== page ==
Concept Alchemist

Idea Jedi

Czar of Creativity

Master of Underling Staff

Director of Everything Starting With the Letter E

Self-Designated Adult In-Charge

Director of Initiative

Chief Idea Smuggler

Director of Synergistic Creativity

Space/Time Specialist

Concept Wrangler

Ink Magician

Sith Lord of Security

Director of Office Supplies and Beverage Distribution

Head Office Rogue

The Money Guy/Gal

Dispeller of Myths and Bad Ideas

Director of Brainstorming Operations

Ringleader of Genius Concepts

The Head Game Guy

Mastermind of Mischief

Now, I just need to pick the right one for my business cards…

Real World Lines for Your Resume’ (office humor)

EyesI recently updated my resume’ for what seems like the hundredth time and as I was doing it my snarkiness took over.  I started wondering, “What if people updated their resume’s with the actual skills, experiences, and work they do?” So I started jotting them down and after a few weeks, I came up with a list that made me laugh – and I hope you’ll enjoy it too.  Of course, none of these apply to my current employer…because that would be both wrong and ignorant.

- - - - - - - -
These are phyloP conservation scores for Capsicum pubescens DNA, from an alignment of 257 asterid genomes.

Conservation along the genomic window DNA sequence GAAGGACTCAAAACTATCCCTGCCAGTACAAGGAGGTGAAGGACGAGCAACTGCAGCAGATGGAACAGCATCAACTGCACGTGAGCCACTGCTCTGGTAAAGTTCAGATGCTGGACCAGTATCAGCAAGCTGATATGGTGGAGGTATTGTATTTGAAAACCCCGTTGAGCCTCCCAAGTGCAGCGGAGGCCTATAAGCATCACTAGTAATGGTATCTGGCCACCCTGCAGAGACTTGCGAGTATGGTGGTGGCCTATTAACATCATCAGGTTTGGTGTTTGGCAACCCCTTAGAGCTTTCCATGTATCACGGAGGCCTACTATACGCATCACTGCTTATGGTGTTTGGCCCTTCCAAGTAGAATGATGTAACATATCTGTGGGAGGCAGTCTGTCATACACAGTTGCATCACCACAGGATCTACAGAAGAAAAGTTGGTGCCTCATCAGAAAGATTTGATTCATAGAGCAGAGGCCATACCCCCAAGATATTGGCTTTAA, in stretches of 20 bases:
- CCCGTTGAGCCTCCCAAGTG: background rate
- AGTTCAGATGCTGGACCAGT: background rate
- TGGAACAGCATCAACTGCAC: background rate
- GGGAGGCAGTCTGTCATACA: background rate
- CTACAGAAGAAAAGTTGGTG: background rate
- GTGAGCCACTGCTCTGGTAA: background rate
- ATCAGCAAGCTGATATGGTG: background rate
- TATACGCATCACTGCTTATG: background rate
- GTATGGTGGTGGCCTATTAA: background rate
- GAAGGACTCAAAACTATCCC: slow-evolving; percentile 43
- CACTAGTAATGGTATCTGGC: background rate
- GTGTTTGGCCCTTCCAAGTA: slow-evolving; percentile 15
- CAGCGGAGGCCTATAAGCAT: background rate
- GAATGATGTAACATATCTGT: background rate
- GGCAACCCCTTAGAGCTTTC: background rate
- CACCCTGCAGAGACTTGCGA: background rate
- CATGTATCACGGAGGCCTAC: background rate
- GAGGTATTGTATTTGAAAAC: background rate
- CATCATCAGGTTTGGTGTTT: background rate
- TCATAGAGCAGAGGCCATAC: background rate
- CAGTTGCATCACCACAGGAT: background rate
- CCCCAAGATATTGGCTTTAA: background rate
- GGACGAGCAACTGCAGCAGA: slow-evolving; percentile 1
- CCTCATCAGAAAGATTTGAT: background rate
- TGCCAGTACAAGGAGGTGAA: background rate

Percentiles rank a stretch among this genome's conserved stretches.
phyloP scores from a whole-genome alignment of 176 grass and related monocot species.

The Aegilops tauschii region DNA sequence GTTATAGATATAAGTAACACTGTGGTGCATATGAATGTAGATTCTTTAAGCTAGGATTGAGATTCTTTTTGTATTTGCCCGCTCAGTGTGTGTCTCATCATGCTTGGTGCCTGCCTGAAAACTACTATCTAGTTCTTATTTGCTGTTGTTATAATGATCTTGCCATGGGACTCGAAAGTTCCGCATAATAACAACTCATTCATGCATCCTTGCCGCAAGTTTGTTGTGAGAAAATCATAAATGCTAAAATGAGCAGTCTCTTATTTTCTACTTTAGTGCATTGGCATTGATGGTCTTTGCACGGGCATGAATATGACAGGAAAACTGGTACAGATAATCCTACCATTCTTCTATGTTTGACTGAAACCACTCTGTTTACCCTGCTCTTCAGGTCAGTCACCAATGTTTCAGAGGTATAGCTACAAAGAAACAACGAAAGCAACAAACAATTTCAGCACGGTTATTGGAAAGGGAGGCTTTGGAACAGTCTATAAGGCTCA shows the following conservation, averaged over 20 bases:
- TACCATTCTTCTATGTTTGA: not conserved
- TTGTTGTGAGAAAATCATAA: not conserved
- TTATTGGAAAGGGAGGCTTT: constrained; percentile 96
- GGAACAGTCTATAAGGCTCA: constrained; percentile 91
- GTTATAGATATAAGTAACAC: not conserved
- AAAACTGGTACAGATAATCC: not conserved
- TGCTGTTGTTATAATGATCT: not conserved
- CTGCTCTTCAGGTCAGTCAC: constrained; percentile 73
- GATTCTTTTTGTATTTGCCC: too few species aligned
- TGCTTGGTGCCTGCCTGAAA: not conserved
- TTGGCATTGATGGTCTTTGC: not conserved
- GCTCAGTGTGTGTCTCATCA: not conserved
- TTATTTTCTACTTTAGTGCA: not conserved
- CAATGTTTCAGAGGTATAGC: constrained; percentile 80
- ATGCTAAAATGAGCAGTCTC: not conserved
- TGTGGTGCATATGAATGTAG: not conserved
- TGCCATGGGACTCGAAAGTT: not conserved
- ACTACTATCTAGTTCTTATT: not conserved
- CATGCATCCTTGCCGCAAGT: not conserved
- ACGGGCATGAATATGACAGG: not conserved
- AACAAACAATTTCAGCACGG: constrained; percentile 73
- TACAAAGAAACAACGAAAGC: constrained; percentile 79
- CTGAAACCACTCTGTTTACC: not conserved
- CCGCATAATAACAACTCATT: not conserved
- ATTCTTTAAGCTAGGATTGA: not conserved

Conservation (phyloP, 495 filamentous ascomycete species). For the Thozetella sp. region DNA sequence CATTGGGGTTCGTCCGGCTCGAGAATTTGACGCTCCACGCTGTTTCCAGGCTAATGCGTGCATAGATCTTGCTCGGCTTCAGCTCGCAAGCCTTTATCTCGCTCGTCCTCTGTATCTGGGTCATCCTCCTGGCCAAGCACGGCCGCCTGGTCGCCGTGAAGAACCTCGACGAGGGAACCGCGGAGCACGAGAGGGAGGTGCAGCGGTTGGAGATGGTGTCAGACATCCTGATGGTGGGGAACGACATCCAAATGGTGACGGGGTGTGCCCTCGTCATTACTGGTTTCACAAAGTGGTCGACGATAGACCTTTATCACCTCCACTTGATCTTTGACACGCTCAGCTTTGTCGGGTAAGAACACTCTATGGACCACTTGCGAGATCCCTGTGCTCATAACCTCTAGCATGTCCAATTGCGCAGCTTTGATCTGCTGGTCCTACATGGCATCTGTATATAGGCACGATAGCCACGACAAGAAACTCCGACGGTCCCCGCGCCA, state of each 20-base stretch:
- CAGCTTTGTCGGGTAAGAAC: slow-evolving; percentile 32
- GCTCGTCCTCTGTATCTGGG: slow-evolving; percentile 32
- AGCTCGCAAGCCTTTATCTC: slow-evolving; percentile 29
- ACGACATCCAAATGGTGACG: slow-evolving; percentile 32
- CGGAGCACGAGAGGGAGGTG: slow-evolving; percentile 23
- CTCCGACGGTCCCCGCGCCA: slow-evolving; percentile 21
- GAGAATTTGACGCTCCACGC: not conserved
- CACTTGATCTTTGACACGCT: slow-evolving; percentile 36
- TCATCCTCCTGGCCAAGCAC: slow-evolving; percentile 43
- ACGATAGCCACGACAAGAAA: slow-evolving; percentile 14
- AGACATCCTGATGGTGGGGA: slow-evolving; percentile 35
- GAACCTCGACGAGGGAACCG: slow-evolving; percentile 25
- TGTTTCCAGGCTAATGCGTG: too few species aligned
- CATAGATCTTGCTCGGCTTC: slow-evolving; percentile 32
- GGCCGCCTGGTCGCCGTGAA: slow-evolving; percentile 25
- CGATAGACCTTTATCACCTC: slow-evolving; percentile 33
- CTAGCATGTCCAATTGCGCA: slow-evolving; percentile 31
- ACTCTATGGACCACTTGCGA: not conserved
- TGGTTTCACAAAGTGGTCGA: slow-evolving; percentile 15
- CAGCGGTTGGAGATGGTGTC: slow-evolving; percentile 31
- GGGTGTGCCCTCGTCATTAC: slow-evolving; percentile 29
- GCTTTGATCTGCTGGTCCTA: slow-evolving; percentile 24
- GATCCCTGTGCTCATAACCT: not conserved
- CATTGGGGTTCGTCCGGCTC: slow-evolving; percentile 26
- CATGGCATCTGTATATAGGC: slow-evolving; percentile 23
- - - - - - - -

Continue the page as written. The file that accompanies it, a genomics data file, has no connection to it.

So here’s the list of lines for your resume’ reflecting the real world…feel free to use them as you see fit:

  • Active target of management amusement/abuse yet oddly productive.
  • Demonstrated creative solution creation on teams that collectively couldn’t master tic-tac-toe.
  • Able to dodge multiple attempts to compromise integrity.
  • Strategic influencer of weaker minds and souls.
  • Gifted with ability to detect and point out bullshit.